Gripe em SP: hospital infantil relata 42% de testes positivos para Influenza A em crianças só em dezembro 2021.
      ). In the last seven days, 1170 hospitalizations for SARS were computed in the city of São Paulo alone, an increase of 47.5% compared to the previous seven days, when there were 793 new cases. In the state of Rio de Janeiro at least 20,000 cases were confirmed, an increase of 82% when compared to the thirty days of the previous month. In the state of Bahia, 80 deaths were counted. Furthermore, health systems of at least ten Brazilian states are already under pressure and emergencies across the country are beginning to burden with cases of SARS (). Estimates by the World Health Organization show that every year at least 650,000 people die from the direct and indirect effects of the influenza virus in the world (
      • Crépey P.
      • Boiron L.
      • Araujo R.R.
      • Lopez J.G.
      • Petitjean A.
      • de Albuquerque Luna E.J.
      Impact of quadrivalent influenza vaccines in Brazil: A cost-effectiveness analysis using an influenza transmission model.
      ). In fact, a Brazilian study comparing lethality rates between the COVID-19 pandemic and the influenza epidemic in 2009, showed higher rates for influenza (4%) especially in children and adults with comorbidities (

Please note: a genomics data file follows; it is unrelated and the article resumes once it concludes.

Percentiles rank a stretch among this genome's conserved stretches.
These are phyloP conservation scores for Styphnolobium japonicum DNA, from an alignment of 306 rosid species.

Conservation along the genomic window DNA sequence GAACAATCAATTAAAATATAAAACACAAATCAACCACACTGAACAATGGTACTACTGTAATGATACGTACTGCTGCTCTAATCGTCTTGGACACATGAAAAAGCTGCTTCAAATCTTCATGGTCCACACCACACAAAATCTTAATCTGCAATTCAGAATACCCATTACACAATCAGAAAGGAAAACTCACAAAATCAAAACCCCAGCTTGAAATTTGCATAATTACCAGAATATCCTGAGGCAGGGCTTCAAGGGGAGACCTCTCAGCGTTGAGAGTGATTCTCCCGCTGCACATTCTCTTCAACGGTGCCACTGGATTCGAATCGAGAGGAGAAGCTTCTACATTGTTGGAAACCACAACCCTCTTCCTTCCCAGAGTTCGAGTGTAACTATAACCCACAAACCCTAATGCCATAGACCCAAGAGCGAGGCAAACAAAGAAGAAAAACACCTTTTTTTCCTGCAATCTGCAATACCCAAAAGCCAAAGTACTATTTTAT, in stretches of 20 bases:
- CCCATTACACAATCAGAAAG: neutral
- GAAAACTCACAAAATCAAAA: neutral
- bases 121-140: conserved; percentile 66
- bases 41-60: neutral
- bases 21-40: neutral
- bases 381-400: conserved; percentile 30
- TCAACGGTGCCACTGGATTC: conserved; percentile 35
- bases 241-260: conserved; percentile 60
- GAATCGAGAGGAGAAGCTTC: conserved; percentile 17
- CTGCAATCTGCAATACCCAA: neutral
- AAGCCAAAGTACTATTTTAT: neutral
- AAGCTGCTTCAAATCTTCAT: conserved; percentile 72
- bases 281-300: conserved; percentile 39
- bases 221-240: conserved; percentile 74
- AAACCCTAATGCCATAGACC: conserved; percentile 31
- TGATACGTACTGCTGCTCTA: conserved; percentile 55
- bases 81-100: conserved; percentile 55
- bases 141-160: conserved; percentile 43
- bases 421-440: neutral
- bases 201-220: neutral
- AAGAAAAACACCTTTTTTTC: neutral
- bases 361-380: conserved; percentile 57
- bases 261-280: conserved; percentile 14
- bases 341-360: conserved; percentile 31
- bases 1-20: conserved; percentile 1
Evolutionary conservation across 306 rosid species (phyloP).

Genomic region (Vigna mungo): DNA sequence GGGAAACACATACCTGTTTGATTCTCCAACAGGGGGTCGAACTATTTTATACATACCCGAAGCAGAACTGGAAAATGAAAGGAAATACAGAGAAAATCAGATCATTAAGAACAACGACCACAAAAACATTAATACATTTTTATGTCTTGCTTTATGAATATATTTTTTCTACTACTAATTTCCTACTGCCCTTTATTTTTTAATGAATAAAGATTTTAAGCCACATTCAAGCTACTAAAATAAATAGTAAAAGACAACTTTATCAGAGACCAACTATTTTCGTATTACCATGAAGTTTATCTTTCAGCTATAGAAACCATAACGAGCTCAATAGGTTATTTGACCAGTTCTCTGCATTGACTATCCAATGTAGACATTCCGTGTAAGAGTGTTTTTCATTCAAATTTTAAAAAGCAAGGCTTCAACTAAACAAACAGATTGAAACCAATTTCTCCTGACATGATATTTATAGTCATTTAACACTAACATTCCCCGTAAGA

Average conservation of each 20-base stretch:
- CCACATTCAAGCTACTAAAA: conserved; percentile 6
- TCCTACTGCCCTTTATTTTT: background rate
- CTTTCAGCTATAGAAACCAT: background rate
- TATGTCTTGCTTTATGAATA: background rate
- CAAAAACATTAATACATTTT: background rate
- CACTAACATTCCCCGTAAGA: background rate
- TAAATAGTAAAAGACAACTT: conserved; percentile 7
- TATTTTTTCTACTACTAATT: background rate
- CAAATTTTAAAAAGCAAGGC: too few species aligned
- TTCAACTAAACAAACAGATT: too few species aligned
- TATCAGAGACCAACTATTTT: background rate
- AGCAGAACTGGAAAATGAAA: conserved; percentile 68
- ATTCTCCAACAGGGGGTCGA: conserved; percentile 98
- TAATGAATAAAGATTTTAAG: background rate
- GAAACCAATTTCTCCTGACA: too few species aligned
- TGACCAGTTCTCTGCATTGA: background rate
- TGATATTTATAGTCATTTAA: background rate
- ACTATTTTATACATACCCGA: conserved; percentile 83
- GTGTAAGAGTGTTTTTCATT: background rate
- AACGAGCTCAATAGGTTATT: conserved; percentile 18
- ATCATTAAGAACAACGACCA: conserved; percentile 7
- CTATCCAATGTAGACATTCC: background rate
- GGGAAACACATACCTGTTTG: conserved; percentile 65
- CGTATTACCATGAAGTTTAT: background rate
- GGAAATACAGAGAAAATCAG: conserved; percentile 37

• Candido E.L.
      • Costa M.S.
      • Moreira M.R.C.
      • Júnior J.G.
      Influenza A/H1N1 and COVID-19 in Brazil: Epidemiological impacts and differences.
      ). This situation is worrying, as vaccination campaigns were hampered by the COVID-19 pandemic. In parallel, the Brazilian health system is still recovering from the overload of the last two years (
      • Horton R.
      Offline: COVID-19 and the NHS: “A national scandal”.
      ).
      Among the impacts of the influenza epidemic during the COVID-19 pandemic on Brazilian children and adolescents, we can mention (i) the worsening mental health of children/adolescents with increased stress, irritation, anger, anxiety, depression, post stress disorder - traumatic inherent to natural disasters/pandemics that can be amplified and that impair growth and development, as well as increase the chance of evolution to substance abuse, chronic non-communicable diseases and other mental disorders (
      • de Araújo L.A.
      • Veloso C.F.
      • de Campos Souza M.
      • de Azevedo J.M.C.
      • Tarro G.
      The potential impact of the COVID-19 pandemic on child growth and development: A systematic review.
      ); (ii) the burden on health systems with a reduction in supplies (eg, vaccines, medicines, gauze, syringes) and on health professionals who face exhausting journeys, fatigue and mental illnesses; (iii) the decrease in skilled labor, with losses of pediatricians, immunologists, nurses, nursing technicians, health agents during the pandemic; (iv) the economic crisis caused by economic downturns, especially in underdeveloped countries; and (v) the political crises aggravated by the interference of local governments, with social instability, hunger, misery and impoverishment, which are already evident in Brazil (
      • Candido E.L.